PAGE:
Calais migrants: Councils 'must help assess children'
Councils say they should be involved in assessing the needs of child migrants in Calais before they arrive in the UK.
About 4,000 lone children are claiming asylum in the UK, with their care and resettlement down to local authorities.
The Local Government Association says earlier involvement will make it easier for councils to help children settle.
It comes ahead of a meeting of UK and French officials at the Calais camp, known as the Jungle, to discuss improving care for migrant children.
Councillors from the Local Government Association (LGA), which represents most local authorities in England and Wales, will visit the makeshift site in Calais, on the north coast of France, with its mayor Natacha Bouchart in a bid to join up efforts to help vulnerable children travelling alone.
It is hoped that expertise could be shared between the countries on how to keep lone young people safe and ensure they receive the appropriate care, the LGA said.
Figures produced by the charity Help Refugees in July said that 608 of the 751 children living in the camp were unaccompanied, with thousands more thought be alone and vulnerable across Europe.
Under a scheme announced in May, the government said lone child refugees registered in France, Italy or Greece before 20 March could be resettled in the UK.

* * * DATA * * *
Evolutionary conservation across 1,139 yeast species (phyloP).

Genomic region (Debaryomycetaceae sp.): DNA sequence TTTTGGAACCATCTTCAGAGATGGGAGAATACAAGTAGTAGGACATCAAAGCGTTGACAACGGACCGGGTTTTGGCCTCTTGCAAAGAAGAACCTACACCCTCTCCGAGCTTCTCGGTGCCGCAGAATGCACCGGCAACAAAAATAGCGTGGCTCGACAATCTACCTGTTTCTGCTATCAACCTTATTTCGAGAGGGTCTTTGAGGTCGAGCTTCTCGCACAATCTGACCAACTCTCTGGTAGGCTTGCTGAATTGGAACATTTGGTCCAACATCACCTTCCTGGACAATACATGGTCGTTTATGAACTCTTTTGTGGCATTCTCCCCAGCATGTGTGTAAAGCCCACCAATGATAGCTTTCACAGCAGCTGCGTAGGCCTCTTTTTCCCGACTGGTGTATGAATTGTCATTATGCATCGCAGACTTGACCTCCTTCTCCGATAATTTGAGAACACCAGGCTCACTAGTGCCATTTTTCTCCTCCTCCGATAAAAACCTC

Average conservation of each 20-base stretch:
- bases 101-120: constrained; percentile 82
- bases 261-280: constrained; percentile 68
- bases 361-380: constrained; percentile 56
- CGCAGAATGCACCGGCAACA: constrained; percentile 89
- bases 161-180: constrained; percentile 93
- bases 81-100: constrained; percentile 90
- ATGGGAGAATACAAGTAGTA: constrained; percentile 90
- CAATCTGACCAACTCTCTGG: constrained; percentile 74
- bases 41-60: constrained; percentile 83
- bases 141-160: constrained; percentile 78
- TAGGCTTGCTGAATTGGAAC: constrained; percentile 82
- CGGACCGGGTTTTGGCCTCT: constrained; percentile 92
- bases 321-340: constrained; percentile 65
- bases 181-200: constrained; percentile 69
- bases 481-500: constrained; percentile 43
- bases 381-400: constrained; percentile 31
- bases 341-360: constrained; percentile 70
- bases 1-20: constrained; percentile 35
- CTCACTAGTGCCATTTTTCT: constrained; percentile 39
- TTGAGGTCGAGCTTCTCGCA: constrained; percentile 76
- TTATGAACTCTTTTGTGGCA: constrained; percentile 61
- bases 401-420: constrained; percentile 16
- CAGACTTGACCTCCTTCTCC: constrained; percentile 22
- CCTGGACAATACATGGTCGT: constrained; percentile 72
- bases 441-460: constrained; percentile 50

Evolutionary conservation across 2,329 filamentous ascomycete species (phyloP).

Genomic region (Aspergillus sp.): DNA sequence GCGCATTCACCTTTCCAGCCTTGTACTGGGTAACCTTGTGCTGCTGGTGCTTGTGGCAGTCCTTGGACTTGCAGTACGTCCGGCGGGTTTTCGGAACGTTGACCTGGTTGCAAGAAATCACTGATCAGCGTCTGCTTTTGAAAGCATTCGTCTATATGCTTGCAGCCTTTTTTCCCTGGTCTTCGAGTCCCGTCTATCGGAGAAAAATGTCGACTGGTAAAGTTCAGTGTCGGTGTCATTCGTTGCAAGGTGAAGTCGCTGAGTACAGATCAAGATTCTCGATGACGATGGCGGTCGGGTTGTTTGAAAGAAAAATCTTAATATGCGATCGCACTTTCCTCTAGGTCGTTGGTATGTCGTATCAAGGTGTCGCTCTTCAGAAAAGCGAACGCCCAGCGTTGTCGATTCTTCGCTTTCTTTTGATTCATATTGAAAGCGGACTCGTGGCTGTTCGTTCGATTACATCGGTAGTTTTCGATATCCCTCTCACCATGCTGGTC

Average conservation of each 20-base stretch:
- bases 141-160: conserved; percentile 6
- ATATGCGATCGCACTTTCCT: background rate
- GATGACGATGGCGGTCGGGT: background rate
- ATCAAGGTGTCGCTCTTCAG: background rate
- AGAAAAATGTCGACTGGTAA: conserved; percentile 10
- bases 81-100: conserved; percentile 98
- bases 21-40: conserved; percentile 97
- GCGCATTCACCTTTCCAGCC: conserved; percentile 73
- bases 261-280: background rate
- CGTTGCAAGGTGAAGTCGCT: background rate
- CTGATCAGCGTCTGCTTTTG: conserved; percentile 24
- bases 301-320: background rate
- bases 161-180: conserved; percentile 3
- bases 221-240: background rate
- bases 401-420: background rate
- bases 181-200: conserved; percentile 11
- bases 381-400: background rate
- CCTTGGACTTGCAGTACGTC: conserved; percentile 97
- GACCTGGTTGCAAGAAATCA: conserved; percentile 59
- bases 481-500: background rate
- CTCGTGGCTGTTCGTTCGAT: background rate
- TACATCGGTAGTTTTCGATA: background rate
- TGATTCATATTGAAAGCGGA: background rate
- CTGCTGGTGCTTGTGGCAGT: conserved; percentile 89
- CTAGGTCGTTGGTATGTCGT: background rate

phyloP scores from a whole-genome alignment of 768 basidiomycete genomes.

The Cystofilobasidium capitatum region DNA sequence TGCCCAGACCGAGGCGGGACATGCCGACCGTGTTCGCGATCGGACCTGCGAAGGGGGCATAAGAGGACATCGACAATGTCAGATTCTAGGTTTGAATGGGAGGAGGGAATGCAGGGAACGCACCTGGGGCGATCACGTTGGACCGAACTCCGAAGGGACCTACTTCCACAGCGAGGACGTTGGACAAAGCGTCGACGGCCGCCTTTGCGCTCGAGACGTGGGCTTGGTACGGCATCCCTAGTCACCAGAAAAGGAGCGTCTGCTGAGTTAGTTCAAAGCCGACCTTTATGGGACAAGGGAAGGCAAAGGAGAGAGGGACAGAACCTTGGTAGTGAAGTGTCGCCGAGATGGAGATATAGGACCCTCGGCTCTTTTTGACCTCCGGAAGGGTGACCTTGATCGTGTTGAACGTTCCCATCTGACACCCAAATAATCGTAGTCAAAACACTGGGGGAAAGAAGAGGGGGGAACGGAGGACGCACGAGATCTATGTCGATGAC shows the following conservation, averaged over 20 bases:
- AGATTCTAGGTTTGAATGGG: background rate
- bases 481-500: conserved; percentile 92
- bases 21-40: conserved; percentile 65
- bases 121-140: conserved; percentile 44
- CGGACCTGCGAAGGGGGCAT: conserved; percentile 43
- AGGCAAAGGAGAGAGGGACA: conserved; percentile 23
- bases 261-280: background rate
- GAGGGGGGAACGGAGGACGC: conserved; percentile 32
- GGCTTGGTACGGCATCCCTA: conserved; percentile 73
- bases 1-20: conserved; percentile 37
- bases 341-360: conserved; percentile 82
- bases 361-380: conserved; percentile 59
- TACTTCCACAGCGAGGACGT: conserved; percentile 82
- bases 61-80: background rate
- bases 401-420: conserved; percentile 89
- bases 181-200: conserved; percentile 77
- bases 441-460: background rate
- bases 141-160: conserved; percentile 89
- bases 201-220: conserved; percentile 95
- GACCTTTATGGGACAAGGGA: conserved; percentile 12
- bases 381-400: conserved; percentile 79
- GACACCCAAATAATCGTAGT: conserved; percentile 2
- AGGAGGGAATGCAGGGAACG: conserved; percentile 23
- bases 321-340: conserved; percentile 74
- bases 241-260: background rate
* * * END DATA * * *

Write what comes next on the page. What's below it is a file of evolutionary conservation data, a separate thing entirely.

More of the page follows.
Ministers had been under pressure to accept 3,000 unaccompanied child refugees from Europe, but then-Prime Minister David Cameron said numbers would depend on what local councils could cope with.
Local councils are responsible for costs including schooling, foster care, university fees and housing, and receive funding at a fixed rate from central government.
David Simmonds, chairman of its asylum, refugee and migration task group, said councils want to "get it right" for children who had experienced horrendous conditions within and since fleeing their country of origin.
"Many children will require care and support packages directly from councils or their partners if they are not able to be relocated with existing family in Europe or the UK.
"Ideally, councils will work alongside government and their partners to assess children and agree their needs before they enter the UK."
More than 10,000 migrant children may have disappeared after arriving in Europe over the past two years, the EU's police intelligence unit has said, warning many may have fallen prey to criminal gangs.